The U.S. trade deficit narrowed in October as exports hit a record high, pointing to a pick-up in global demand that should help to support domestic growth in the fourth quarter.
The Commerce Department said on Wednesday the trade gap fell 5.4 percent to $40.6 billion. September's shortfall on the trade balance was revised to $43.0 billion from the previously reported $41.8 billion.
Economists polled by Reuters had expected the trade deficit to narrow to $40.0 billion in October. When adjusted for inflation, the trade gap fell to $48.3 billion from $51.4 billion the prior month. This measure goes into the calculation of gross domestic product and suggested trade will again contribute to growth this quarter.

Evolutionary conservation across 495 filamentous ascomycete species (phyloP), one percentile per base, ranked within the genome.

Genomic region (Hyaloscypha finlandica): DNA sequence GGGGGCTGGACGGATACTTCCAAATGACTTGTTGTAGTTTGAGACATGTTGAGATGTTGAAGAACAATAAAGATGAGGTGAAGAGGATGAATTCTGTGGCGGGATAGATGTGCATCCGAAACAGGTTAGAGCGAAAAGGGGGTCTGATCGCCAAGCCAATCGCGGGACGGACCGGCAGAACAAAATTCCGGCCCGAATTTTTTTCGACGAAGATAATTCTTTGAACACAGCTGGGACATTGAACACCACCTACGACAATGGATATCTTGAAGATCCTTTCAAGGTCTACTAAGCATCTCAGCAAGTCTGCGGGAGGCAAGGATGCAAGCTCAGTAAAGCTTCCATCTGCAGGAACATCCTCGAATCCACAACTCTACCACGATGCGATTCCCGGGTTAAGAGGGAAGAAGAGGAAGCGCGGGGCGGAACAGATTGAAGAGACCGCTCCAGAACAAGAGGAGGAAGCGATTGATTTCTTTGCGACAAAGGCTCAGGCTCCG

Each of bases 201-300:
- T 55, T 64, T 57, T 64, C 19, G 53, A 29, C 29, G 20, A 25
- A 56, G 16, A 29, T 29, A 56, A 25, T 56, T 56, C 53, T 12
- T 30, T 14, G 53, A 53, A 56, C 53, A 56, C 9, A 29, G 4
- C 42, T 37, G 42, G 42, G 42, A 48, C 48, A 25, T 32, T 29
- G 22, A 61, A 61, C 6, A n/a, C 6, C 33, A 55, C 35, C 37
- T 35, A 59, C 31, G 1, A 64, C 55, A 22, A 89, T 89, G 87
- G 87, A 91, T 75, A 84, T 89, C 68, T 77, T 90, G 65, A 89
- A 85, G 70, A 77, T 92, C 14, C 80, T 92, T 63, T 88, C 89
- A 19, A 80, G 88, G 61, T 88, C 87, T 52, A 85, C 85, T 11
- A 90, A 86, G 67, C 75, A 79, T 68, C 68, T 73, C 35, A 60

The three-month moving average of the trade deficit, which irons out month-to-to month volatility, inched up to $40.9 billion in the three months to October from $40.2 billion in the prior period.